Winfield Courier, Thursday, June 25, 1885.
The School Board at their meeting at Will Wilson’s office Saturday morning passed resolutions to vote bonds to the extent of $8,000 to build an addition to the Central School building. We need more school room, and must have it.
Winfield Courier, Thursday, June 25, 1885.
      Our printers were in a state of great curiosity Saturday over something they saw protruding from Will Wilson’s office window. The editors and reporters were called to witness the sight and pass judgment as to what it could be. After some close investigation, it was found to be Will’s shoes. It was probably a flaw in the glass that magnified them to such a great extent, as No. twelves ought not to make such a show.
Winfield Courier, Thursday, July 9, 1885.
Some time ago Mr. Will Wilson, in throwing some trash over the fence at his residence, lost off his finger a fine enameled gold ring. Edwin Lee, one of Mr. W. A. Lee’s little boys, found it and by the initials, Mr. Lee found the right owner. Mr. Wilson, the manly fellow like he is, bought the boy a beautiful picture book, full of nice pictures, which pleased the little fellow wonderfully.
Winfield Courier, Thursday, July 23, 1885.
And now it’s Will Wilson that needs caging. His exuberance is equal to the small boy with his first red wagon. His face is a sunbeam of smiles, and yet there is a modesty there that denotes youthfulness in such glee. The first pretext for the echo of “papa!” is the explanation. It’s a plump, fine-looking boy: a nine pounder, born Friday. We smoke to his presidential prospects.
Winfield Courier, Thursday, July 30, 1885.
A delegate convention of the Republicans of Cowley County will be held at the opera house in Winfield, on SATURDAY, SEPTEMBER 19TH, 1885, at 11 o’clock a.m., to select candidates to be supported by the Republican party for county officers, namely: Sheriff, Treasurer, Register of Deeds, County Clerk, Coroner, and Surveyor; also, to elect a County Central Committee for the coming year and to transact any other business that may be deemed necessary. The several townships and wards will be entitled to representation as follows: Beaver, 4; Bolton, 7; Cedar, 5; Cresswell, 21; Arkansas City, 21; Dexter, 7; Fairview, 4; Harvey, 4; Liberty, 4; Maple, 4; Ninnescah, 5; Omnia, 2; Otter, 4; Pleasant Valley, 4; Richland, 5; Rock, 5; Sheridan, 4; Silver Creek, 8; Silverdale, 5; Spring Creek, 4; Tisdale, 5; Vernon, 6; Walnut, 7; Windsor, 7; Winfield (1st ward), 10½ ; Winfield (2nd ward), 7½.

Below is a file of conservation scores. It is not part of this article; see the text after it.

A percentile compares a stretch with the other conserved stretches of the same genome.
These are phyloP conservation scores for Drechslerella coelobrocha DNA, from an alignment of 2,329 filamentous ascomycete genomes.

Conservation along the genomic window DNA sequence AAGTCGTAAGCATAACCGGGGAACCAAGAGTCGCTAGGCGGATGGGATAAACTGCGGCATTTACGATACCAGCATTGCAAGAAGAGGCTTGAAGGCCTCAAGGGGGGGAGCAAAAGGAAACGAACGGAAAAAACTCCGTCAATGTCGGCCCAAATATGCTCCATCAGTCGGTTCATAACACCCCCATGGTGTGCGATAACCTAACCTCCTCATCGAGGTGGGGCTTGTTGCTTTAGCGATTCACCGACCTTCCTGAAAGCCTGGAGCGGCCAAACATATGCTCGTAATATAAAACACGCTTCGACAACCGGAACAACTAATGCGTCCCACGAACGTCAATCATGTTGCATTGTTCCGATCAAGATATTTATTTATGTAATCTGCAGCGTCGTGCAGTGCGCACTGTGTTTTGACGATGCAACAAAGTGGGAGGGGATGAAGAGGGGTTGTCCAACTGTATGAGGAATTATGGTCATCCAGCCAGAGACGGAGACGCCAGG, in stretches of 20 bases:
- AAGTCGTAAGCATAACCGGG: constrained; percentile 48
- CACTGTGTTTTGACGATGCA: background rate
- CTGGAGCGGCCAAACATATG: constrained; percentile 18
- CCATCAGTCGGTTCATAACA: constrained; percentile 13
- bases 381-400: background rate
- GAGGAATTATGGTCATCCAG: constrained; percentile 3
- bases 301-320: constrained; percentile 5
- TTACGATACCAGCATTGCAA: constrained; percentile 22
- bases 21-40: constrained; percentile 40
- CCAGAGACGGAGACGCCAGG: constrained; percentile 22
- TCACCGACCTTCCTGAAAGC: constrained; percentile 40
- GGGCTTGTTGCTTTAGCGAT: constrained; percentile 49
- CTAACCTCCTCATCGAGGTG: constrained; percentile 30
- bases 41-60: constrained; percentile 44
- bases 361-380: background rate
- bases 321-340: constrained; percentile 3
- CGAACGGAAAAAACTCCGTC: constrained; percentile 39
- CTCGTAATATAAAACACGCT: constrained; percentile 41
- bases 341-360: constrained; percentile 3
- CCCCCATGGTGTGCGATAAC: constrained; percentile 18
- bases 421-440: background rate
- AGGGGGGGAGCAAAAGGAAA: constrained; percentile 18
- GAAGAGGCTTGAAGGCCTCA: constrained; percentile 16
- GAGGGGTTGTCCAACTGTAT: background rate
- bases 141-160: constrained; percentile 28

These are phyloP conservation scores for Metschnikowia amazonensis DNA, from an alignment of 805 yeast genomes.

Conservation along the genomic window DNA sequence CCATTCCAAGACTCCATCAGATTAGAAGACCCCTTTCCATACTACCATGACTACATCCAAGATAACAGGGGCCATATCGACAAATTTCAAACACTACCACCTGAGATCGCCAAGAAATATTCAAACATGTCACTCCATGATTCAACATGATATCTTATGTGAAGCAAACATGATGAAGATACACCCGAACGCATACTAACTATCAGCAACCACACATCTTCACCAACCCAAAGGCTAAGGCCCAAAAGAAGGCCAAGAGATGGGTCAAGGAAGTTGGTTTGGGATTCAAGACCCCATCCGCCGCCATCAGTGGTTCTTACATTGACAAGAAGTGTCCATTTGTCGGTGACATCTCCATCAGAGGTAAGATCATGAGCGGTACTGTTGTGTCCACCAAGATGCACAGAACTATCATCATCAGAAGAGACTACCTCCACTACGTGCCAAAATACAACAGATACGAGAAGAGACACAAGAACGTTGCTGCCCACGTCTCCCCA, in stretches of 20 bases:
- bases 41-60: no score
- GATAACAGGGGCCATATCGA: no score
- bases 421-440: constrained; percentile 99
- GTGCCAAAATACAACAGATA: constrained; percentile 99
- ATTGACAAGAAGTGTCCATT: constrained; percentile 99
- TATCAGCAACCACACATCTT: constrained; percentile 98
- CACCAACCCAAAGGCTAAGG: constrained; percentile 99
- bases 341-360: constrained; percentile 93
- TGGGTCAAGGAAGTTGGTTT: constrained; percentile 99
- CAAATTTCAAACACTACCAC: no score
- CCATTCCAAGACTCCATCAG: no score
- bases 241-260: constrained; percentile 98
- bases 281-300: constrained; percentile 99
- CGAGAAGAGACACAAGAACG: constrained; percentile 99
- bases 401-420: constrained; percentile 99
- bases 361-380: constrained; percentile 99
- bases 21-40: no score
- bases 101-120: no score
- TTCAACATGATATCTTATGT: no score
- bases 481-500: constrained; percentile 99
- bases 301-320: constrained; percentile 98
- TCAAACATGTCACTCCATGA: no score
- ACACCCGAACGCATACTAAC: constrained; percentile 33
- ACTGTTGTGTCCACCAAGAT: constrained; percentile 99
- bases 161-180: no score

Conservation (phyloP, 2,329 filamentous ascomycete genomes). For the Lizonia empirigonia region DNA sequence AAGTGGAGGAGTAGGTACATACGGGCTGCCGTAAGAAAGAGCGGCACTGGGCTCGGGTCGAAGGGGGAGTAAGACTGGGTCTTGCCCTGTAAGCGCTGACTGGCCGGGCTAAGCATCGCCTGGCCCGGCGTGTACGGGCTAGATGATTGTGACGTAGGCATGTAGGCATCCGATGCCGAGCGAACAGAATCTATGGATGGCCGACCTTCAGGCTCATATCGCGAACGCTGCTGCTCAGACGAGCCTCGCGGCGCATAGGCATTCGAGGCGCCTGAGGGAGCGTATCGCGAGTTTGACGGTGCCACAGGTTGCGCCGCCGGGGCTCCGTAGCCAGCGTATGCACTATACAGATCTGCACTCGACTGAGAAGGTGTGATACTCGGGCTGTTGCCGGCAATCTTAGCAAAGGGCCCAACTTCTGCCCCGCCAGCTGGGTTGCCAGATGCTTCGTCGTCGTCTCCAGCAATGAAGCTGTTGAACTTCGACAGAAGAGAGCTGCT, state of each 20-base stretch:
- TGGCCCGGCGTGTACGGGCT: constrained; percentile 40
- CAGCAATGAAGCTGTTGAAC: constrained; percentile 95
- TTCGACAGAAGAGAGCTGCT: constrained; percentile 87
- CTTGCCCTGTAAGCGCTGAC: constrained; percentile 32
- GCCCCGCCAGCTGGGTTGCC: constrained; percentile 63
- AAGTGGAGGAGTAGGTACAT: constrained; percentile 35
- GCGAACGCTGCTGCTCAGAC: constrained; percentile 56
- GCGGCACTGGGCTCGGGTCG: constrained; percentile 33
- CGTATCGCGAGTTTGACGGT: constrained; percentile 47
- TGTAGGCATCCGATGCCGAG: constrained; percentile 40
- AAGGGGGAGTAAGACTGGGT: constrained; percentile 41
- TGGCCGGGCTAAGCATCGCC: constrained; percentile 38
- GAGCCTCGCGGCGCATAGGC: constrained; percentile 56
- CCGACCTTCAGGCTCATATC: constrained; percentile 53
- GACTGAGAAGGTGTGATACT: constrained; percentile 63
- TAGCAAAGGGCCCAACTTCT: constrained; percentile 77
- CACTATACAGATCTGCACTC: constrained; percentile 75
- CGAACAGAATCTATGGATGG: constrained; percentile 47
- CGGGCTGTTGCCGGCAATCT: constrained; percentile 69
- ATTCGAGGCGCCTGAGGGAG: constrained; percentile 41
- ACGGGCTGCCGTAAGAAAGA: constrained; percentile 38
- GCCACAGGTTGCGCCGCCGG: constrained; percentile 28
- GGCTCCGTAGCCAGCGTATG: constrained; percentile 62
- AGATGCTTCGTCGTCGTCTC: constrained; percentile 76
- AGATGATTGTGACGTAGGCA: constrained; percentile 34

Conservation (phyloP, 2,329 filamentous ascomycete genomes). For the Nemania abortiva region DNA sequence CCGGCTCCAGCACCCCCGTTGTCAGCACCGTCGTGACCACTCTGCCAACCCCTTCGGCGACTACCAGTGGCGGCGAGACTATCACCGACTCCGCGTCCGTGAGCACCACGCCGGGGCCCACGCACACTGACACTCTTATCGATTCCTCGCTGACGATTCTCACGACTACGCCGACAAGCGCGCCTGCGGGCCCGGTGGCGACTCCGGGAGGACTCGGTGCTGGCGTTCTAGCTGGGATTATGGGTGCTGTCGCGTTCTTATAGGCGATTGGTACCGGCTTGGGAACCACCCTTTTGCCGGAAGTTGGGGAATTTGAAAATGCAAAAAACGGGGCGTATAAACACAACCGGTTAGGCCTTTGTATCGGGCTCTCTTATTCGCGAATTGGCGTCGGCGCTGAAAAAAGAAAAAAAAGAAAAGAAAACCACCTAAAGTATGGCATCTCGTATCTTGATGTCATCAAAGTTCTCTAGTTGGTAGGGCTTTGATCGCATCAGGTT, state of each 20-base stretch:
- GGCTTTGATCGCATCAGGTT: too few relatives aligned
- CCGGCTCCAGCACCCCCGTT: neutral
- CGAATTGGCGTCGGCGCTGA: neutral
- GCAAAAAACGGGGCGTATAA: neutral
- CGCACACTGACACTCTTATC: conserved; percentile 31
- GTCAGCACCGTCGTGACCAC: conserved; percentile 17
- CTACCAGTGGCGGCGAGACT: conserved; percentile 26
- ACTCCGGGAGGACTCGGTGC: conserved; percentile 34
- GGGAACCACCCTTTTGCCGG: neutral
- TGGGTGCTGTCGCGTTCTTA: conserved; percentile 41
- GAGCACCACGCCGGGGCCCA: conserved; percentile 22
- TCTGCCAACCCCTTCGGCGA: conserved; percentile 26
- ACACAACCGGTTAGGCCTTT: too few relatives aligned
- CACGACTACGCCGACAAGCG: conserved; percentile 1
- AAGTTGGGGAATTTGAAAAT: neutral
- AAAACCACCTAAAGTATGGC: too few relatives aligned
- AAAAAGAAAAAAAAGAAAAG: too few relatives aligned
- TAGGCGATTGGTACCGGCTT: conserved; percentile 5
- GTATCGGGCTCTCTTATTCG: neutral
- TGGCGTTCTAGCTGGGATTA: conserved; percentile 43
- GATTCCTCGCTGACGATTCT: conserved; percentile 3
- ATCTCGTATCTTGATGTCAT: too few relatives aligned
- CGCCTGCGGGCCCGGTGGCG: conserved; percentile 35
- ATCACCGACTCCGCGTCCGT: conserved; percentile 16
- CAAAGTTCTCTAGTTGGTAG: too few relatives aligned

It is recommended that the Republican voters of the several townships meet at their usual places for holding elections, or at some central place, on Saturday, September 12, 1885, at 2 p.m., to select delegates to this convention and transact other business; and that Arkansas City and Cresswell township meet in joint primary to select delegates; also, in the city of Winfield, what is now the 1st and 2nd wards elect delegates for the 1st ward in the call, and the 3rd and 4th wards for 2nd ward in call—they having changed their boundaries since election of last fall. By order of the Republican County Central Committee.
W. J. WILSON, Chairman. E. A. HENTHORN, Secretary.
Winfield Courier, Thursday, July 30, 1885.
The County Republican Central Committee met Saturday at the office of the chairman, W. J. Wilson, and called the Nominating Convention for September 19th, and adopted resolutions reverencing the memory of Grant. We will publish full proceedings Monday.
Winfield Courier, Thursday, July 30, 1885.